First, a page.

Rare Recurrent ‘Aldosterone Secreting Adrenocortical Carcinoma (APACs)’ Requiring Adjuvant Therapy
Presentation Number: SAT 384
Date of Presentation: April 1st, 2017
Itivrita Goyal* and Chi Tang
University at Buffalo, Buffalo, NY
Background: Adrenocortical carcinoma (ACC) is extremely rare with an incidence of 1-2 cases per 1 million population and account for 0.05%-0.2% of all malignancies. In addition, aldosterone-producing adrenocortical carcinoma (APAC) accounts for less than 1% of cases of primary hyperaldosteronism. It is a common practice to give mitotane as adjuvant therapy for post-surgical ACC patients with high risk of recurrence1. However, there is no randomized clinical trial on the selection of patients for mitotane adjuvant therapy due to the rarity of ACC. Based on small retrospective studies, an international panel of ACC specialists proposed that mitotane therapy should not be mandatory for stage I or II disease (based on the European Network for the Study of Adrenal Tumors staging system) with negative resection margin and Ki-67<10%2. Here we report a case of aldosterone-producing ACC that fulfilled the criteria above, and therefore did not receive adjuvant mitotane therapy. Despite fitting the above criteria, he developed recurrence of the tumor in one year after left adrenalectomy.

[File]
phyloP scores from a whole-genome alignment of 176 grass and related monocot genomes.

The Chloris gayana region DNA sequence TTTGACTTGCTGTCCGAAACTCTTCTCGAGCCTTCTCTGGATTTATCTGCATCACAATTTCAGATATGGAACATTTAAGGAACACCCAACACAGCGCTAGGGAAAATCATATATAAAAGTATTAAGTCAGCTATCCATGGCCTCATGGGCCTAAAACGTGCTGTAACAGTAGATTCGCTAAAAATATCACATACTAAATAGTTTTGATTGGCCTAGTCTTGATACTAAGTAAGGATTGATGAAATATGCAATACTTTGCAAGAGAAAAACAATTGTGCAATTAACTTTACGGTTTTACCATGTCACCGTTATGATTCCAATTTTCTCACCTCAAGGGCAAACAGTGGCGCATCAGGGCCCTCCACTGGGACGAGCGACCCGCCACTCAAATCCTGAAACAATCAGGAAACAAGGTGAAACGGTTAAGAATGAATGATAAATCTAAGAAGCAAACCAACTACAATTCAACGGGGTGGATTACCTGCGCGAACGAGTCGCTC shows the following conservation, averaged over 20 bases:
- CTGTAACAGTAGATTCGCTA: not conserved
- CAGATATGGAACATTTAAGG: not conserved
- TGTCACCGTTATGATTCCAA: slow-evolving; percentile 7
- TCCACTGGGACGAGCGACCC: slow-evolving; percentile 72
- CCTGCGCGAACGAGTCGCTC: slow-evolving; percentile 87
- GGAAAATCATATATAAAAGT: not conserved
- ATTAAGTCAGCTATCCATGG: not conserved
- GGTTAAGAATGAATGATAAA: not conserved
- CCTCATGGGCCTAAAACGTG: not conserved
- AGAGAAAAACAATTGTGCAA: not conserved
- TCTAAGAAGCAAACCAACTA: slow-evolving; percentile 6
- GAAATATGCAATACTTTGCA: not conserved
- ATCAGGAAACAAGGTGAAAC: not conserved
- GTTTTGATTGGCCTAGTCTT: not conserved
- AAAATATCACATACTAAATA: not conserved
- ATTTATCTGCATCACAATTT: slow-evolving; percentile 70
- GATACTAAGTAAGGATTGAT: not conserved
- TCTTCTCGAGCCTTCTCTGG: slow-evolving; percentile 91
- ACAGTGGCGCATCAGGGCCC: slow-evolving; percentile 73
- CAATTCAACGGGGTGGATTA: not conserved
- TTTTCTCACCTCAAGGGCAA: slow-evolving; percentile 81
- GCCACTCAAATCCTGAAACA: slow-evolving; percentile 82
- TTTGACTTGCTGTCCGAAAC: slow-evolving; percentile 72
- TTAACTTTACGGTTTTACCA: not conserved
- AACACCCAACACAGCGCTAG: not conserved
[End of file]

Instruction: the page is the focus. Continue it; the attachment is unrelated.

Clinical case: A 57-year-old man was referred to our endocrinology clinic for persistent hypertension and hypokalemia. Laboratory tests showed serum sodium levels varied between high normal and high with persistently low serum potassium (in the absence of potassium depleting diuretics), plasma renin activity (PRA) of 0.28 ng/ml/hour, plasma aldosterone concentration (PAC) of 36.6 ng/dl and markedly elevated PAC/PRA ratio of 130.71 ng/dl per ng/ml/hr. CT abdomen/pelvis showed a 4.3 cm mass in the left adrenal gland. Repeated CT scans showed marked interval enlargement, suggestive of an adrenal carcinoma. The patient underwent left adrenalectomy. Pathology showed a 7 cm organ-confined, necrotic adrenocortical carcinoma with clear margin, large vessel (muscular venous) vascular invasion and Ki-67 of <10%. No evidence of regional lymph node or distant metastasis was identified. Plasma aldosterone became undetectable after the operation. Adjuvant therapy was not started as it was categorized as stage II, Ki-67 was < 10% and resection margin was negative. However, a year following surgery the patient developed a nodule in the bed of the resected left adrenal gland. Another resection was performed and pathology showed recurrent adrenocortical carcinoma partly evident within a distended muscular vein. Mitotane was started since then.
Conclusion: Therefore, we propose that vascular invasion and necrotic state of the tumor might be associated with higher risk of recurrence and should therefore be considered in determining the need for adjuvant chemotherapy, in addition to the criteria based on the international consensus. This case provides evidence to support Weiss criteria, which takes into account mitotic count, tumor necrosis and vascular invasion status in predicting recurrence.
Nothing to Disclose: IG, CT